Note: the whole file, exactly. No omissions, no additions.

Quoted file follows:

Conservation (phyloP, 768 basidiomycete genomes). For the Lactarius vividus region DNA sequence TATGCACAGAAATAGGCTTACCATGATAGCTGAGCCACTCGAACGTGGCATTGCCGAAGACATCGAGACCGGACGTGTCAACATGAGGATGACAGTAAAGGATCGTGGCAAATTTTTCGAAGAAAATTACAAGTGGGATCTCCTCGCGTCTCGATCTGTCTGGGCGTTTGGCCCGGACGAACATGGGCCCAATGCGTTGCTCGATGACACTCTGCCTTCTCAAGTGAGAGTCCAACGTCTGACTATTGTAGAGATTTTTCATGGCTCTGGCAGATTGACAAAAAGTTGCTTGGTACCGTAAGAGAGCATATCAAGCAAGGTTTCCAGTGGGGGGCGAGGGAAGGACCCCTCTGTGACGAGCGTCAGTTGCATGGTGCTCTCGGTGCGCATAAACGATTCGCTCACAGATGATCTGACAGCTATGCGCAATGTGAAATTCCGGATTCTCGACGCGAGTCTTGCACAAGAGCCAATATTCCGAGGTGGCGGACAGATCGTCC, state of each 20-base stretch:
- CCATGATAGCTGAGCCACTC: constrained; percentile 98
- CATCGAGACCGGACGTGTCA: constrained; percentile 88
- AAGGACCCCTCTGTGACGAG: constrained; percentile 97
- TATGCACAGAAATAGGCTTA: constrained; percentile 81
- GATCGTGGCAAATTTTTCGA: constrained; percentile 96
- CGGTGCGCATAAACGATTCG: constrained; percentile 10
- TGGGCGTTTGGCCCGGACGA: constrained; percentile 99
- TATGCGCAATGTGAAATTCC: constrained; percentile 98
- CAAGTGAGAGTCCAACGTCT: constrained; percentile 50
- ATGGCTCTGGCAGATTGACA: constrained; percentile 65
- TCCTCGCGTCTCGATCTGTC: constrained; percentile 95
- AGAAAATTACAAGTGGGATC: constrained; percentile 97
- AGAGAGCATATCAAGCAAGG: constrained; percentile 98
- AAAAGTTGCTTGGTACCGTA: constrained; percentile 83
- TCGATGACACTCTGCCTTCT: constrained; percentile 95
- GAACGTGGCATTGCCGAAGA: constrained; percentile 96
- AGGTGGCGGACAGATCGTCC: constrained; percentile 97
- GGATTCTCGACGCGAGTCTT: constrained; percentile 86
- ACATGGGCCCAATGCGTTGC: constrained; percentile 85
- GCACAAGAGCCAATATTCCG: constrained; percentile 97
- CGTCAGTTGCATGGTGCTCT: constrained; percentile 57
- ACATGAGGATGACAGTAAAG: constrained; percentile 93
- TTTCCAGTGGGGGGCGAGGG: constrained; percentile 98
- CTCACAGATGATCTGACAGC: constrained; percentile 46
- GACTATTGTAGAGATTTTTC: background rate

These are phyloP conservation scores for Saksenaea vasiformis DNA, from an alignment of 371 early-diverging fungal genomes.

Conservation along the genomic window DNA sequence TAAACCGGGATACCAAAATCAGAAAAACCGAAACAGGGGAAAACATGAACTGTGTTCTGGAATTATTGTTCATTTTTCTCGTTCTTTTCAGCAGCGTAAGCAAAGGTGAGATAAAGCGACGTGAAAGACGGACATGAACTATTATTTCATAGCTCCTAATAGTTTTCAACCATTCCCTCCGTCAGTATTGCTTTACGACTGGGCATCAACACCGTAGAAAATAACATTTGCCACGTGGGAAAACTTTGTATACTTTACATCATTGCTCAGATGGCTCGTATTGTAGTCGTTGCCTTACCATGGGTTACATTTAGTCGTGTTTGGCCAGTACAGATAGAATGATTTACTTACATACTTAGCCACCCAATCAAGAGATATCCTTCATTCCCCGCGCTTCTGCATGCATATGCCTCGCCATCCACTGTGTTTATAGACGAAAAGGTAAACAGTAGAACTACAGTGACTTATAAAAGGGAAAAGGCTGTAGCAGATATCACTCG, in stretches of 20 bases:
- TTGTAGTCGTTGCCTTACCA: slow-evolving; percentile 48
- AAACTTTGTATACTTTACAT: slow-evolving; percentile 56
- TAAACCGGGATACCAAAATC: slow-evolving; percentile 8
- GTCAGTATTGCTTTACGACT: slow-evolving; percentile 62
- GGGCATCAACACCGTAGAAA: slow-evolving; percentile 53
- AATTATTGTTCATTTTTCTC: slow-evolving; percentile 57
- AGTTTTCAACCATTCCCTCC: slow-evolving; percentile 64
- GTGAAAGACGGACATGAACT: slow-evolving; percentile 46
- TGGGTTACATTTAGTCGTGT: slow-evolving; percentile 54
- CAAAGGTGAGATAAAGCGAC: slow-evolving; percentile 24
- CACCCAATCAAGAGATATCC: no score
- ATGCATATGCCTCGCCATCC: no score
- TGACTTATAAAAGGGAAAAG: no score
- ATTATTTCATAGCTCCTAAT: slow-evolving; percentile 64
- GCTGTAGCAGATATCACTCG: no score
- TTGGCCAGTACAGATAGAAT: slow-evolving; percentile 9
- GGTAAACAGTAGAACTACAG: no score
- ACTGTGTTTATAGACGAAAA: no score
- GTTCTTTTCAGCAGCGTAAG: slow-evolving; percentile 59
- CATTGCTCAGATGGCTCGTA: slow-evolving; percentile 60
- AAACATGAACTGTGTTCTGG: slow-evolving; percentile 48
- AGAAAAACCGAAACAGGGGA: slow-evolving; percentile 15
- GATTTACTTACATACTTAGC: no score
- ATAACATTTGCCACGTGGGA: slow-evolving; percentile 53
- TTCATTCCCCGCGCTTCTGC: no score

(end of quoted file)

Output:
Conservation (phyloP, 768 basidiomycete genomes). For the Lactarius vividus region DNA sequence TATGCACAGAAATAGGCTTACCATGATAGCTGAGCCACTCGAACGTGGCATTGCCGAAGACATCGAGACCGGACGTGTCAACATGAGGATGACAGTAAAGGATCGTGGCAAATTTTTCGAAGAAAATTACAAGTGGGATCTCCTCGCGTCTCGATCTGTCTGGGCGTTTGGCCCGGACGAACATGGGCCCAATGCGTTGCTCGATGACACTCTGCCTTCTCAAGTGAGAGTCCAACGTCTGACTATTGTAGAGATTTTTCATGGCTCTGGCAGATTGACAAAAAGTTGCTTGGTACCGTAAGAGAGCATATCAAGCAAGGTTTCCAGTGGGGGGCGAGGGAAGGACCCCTCTGTGACGAGCGTCAGTTGCATGGTGCTCTCGGTGCGCATAAACGATTCGCTCACAGATGATCTGACAGCTATGCGCAATGTGAAATTCCGGATTCTCGACGCGAGTCTTGCACAAGAGCCAATATTCCGAGGTGGCGGACAGATCGTCC, state of each 20-base stretch:
- CCATGATAGCTGAGCCACTC: constrained; percentile 98
- CATCGAGACCGGACGTGTCA: constrained; percentile 88
- AAGGACCCCTCTGTGACGAG: constrained; percentile 97
- TATGCACAGAAATAGGCTTA: constrained; percentile 81
- GATCGTGGCAAATTTTTCGA: constrained; percentile 96
- CGGTGCGCATAAACGATTCG: constrained; percentile 10
- TGGGCGTTTGGCCCGGACGA: constrained; percentile 99
- TATGCGCAATGTGAAATTCC: constrained; percentile 98
- CAAGTGAGAGTCCAACGTCT: constrained; percentile 50
- ATGGCTCTGGCAGATTGACA: constrained; percentile 65
- TCCTCGCGTCTCGATCTGTC: constrained; percentile 95
- AGAAAATTACAAGTGGGATC: constrained; percentile 97
- AGAGAGCATATCAAGCAAGG: constrained; percentile 98
- AAAAGTTGCTTGGTACCGTA: constrained; percentile 83
- TCGATGACACTCTGCCTTCT: constrained; percentile 95
- GAACGTGGCATTGCCGAAGA: constrained; percentile 96
- AGGTGGCGGACAGATCGTCC: constrained; percentile 97
- GGATTCTCGACGCGAGTCTT: constrained; percentile 86
- ACATGGGCCCAATGCGTTGC: constrained; percentile 85
- GCACAAGAGCCAATATTCCG: constrained; percentile 97
- CGTCAGTTGCATGGTGCTCT: constrained; percentile 57
- ACATGAGGATGACAGTAAAG: constrained; percentile 93
- TTTCCAGTGGGGGGCGAGGG: constrained; percentile 98
- CTCACAGATGATCTGACAGC: constrained; percentile 46
- GACTATTGTAGAGATTTTTC: background rate

These are phyloP conservation scores for Saksenaea vasiformis DNA, from an alignment of 371 early-diverging fungal genomes.

Conservation along the genomic window DNA sequence TAAACCGGGATACCAAAATCAGAAAAACCGAAACAGGGGAAAACATGAACTGTGTTCTGGAATTATTGTTCATTTTTCTCGTTCTTTTCAGCAGCGTAAGCAAAGGTGAGATAAAGCGACGTGAAAGACGGACATGAACTATTATTTCATAGCTCCTAATAGTTTTCAACCATTCCCTCCGTCAGTATTGCTTTACGACTGGGCATCAACACCGTAGAAAATAACATTTGCCACGTGGGAAAACTTTGTATACTTTACATCATTGCTCAGATGGCTCGTATTGTAGTCGTTGCCTTACCATGGGTTACATTTAGTCGTGTTTGGCCAGTACAGATAGAATGATTTACTTACATACTTAGCCACCCAATCAAGAGATATCCTTCATTCCCCGCGCTTCTGCATGCATATGCCTCGCCATCCACTGTGTTTATAGACGAAAAGGTAAACAGTAGAACTACAGTGACTTATAAAAGGGAAAAGGCTGTAGCAGATATCACTCG, in stretches of 20 bases:
- TTGTAGTCGTTGCCTTACCA: slow-evolving; percentile 48
- AAACTTTGTATACTTTACAT: slow-evolving; percentile 56
- TAAACCGGGATACCAAAATC: slow-evolving; percentile 8
- GTCAGTATTGCTTTACGACT: slow-evolving; percentile 62
- GGGCATCAACACCGTAGAAA: slow-evolving; percentile 53
- AATTATTGTTCATTTTTCTC: slow-evolving; percentile 57
- AGTTTTCAACCATTCCCTCC: slow-evolving; percentile 64
- GTGAAAGACGGACATGAACT: slow-evolving; percentile 46
- TGGGTTACATTTAGTCGTGT: slow-evolving; percentile 54
- CAAAGGTGAGATAAAGCGAC: slow-evolving; percentile 24
- CACCCAATCAAGAGATATCC: no score
- ATGCATATGCCTCGCCATCC: no score
- TGACTTATAAAAGGGAAAAG: no score
- ATTATTTCATAGCTCCTAAT: slow-evolving; percentile 64
- GCTGTAGCAGATATCACTCG: no score
- TTGGCCAGTACAGATAGAAT: slow-evolving; percentile 9
- GGTAAACAGTAGAACTACAG: no score
- ACTGTGTTTATAGACGAAAA: no score
- GTTCTTTTCAGCAGCGTAAG: slow-evolving; percentile 59
- CATTGCTCAGATGGCTCGTA: slow-evolving; percentile 60
- AAACATGAACTGTGTTCTGG: slow-evolving; percentile 48
- AGAAAAACCGAAACAGGGGA: slow-evolving; percentile 15
- GATTTACTTACATACTTAGC: no score
- ATAACATTTGCCACGTGGGA: slow-evolving; percentile 53
- TTCATTCCCCGCGCTTCTGC: no score